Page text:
Maine on the cusp of ranked-choice voting for president
UPDATE: This story was updated Thursday morning with new developments
The recent run of success for advocates of ranked-choice voting surged forward Wednesday, then unexpectedly stalled.
The Democratic-controlled legislature in Maine, already the only place where the system is used for congressional contests, cleared legislation that would make the state the first where ranked-choice voting is used in presidential contests.
But the lawmakers ended their regular session late Wednesday night without completing the final, procedural and almost always pro forma steps necessary to deliver the bill to Democratic Gov. Janet Mills, whose signature seems assured. As a result, the bill will remain in limbo until legislators return to Augusta, giving its Republican opponents time to mount a last-ditch effort to derail the measure .
A special session later this summer seems likely but is not guaranteed. So it's not clear whether the system will be in place in time to govern how Democratic convention delegates are allocated in March, when Maine is switching to primaries after a long run of presidential caucuses. If the bill becomes law, it would also apply to the awarding the state's four electoral votes in November.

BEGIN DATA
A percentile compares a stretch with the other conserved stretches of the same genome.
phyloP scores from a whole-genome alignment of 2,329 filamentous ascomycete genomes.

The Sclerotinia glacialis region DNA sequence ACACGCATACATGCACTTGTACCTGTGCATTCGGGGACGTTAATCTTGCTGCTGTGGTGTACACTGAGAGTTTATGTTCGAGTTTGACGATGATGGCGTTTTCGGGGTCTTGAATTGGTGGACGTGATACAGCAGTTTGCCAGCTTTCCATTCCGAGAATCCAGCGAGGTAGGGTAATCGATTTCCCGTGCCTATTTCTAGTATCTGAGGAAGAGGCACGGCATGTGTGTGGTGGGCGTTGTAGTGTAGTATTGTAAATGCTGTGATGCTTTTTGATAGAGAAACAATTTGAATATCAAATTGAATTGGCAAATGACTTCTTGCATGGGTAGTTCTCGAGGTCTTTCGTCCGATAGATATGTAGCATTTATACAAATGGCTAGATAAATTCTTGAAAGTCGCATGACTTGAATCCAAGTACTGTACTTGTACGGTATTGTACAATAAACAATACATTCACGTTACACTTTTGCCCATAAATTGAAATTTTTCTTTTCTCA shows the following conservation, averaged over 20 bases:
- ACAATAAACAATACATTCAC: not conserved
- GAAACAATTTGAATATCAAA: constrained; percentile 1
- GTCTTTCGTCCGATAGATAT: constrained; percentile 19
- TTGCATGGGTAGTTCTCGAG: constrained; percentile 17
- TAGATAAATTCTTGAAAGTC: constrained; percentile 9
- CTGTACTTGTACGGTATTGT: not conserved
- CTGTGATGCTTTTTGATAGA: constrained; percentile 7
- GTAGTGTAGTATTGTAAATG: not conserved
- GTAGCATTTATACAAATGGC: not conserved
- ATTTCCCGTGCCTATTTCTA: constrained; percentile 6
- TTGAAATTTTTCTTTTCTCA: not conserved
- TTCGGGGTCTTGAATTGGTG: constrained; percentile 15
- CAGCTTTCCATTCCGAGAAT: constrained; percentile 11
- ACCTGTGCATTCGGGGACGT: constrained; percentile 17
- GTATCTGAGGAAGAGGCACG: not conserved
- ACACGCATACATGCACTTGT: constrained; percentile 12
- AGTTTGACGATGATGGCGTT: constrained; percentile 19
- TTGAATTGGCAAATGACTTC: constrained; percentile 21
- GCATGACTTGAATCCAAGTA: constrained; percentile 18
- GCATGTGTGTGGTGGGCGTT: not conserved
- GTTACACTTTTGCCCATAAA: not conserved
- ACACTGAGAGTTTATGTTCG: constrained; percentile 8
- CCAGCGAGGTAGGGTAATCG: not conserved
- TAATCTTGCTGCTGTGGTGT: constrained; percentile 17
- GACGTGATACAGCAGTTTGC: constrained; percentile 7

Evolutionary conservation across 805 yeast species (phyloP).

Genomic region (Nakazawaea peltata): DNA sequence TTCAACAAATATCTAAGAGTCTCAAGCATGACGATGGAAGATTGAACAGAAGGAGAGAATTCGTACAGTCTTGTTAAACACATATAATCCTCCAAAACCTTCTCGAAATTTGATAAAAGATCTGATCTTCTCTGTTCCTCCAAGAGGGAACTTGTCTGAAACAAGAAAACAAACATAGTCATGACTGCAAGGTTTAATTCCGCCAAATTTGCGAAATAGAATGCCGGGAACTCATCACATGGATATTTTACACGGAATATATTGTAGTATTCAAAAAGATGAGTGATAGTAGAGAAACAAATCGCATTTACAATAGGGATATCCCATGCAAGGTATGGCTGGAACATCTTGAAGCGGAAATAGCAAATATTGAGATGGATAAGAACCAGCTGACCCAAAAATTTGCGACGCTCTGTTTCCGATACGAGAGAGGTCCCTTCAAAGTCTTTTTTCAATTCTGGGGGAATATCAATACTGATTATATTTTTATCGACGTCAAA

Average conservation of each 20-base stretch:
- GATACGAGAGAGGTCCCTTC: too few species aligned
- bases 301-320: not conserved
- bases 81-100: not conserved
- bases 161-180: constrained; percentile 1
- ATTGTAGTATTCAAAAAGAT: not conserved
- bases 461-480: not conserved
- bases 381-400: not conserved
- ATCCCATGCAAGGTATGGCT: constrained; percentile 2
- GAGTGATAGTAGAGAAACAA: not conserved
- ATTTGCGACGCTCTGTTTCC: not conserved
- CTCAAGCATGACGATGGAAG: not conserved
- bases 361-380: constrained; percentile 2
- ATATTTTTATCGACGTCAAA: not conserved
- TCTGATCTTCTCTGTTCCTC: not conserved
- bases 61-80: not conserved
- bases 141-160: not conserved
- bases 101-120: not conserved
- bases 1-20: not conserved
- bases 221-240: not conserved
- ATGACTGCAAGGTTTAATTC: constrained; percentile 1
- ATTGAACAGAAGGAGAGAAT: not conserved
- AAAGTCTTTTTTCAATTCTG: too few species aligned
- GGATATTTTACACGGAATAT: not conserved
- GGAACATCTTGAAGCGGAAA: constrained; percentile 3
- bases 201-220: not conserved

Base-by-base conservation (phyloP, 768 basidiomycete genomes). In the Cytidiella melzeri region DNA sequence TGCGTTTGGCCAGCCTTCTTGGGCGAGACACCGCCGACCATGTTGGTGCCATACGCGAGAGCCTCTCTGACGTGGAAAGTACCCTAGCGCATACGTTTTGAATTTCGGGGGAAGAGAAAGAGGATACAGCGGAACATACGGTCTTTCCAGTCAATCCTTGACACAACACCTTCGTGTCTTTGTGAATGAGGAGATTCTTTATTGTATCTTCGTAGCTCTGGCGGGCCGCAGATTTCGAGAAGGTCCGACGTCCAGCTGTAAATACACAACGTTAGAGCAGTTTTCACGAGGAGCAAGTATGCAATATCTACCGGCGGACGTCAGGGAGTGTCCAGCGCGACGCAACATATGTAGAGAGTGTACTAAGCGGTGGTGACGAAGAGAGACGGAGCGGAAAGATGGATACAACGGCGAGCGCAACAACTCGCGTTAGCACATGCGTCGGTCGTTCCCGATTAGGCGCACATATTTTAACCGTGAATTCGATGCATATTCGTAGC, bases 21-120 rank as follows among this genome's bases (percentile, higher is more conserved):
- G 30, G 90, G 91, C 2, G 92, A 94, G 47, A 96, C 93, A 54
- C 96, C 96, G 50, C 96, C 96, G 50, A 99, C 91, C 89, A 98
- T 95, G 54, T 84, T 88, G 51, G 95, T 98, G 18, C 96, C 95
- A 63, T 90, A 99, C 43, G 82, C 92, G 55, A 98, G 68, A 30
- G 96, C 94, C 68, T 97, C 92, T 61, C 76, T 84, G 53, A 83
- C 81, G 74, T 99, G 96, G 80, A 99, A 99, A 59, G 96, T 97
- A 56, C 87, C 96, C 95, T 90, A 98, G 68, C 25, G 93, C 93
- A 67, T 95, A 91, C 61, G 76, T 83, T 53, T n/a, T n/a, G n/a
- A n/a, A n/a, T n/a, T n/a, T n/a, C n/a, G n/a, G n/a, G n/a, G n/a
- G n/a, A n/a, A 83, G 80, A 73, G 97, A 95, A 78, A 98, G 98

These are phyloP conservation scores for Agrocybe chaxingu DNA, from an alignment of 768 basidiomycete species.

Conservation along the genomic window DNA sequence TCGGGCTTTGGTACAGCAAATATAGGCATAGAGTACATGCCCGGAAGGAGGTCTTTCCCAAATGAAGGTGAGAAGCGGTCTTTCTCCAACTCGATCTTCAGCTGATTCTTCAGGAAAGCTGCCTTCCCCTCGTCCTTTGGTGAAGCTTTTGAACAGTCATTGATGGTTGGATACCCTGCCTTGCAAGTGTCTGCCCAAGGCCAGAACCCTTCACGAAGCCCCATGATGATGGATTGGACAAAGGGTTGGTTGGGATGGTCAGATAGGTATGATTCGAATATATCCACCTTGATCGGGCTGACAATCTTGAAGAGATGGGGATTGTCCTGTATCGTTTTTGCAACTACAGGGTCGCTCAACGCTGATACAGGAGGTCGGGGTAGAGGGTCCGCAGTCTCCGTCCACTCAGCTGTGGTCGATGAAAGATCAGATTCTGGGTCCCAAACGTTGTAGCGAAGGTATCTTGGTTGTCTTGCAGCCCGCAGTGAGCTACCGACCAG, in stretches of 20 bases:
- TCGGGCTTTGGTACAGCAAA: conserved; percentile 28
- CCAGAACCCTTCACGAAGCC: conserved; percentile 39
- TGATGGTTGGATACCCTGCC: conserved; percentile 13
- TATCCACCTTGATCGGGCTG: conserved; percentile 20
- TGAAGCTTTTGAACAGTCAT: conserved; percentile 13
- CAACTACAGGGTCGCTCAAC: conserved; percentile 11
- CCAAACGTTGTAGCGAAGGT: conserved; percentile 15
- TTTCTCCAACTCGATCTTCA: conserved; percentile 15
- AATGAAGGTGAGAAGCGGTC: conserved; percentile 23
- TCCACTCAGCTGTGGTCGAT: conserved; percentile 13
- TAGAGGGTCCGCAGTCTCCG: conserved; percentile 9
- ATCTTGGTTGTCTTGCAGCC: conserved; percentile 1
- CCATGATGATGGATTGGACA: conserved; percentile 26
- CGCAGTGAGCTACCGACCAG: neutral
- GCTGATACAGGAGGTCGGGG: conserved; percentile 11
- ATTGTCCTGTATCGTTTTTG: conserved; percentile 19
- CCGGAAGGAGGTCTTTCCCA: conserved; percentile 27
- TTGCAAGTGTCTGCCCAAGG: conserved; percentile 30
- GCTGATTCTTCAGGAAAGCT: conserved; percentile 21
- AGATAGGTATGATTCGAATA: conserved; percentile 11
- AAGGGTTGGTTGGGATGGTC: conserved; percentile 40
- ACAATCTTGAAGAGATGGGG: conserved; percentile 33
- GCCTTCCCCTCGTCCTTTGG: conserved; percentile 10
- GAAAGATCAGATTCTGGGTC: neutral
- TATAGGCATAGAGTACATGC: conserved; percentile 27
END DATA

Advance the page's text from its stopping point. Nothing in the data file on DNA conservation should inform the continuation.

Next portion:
"It represents an historic first," Rob Richie of FairVote, a prominent advocacy group for ranked-choice voting, said in anticipation of the measure's completion. "This is a tremendous victory for our democracy."
One reason the move would be so consequential is that Maine could then test the notion that RCV generally works against Republicans, a principal reason the idea is opposed by almost everyone in the GOP establishment.
To be sure, the system caused the defeat last year of a Republican congressman, Bruce Poliquin, who failed to secure an outright majority of No. 1 votes in the midterm election and then saw a lopsided share of the minor-party candidates' first-choice ballots redistributed to Democrat Jared Golden as the second choice.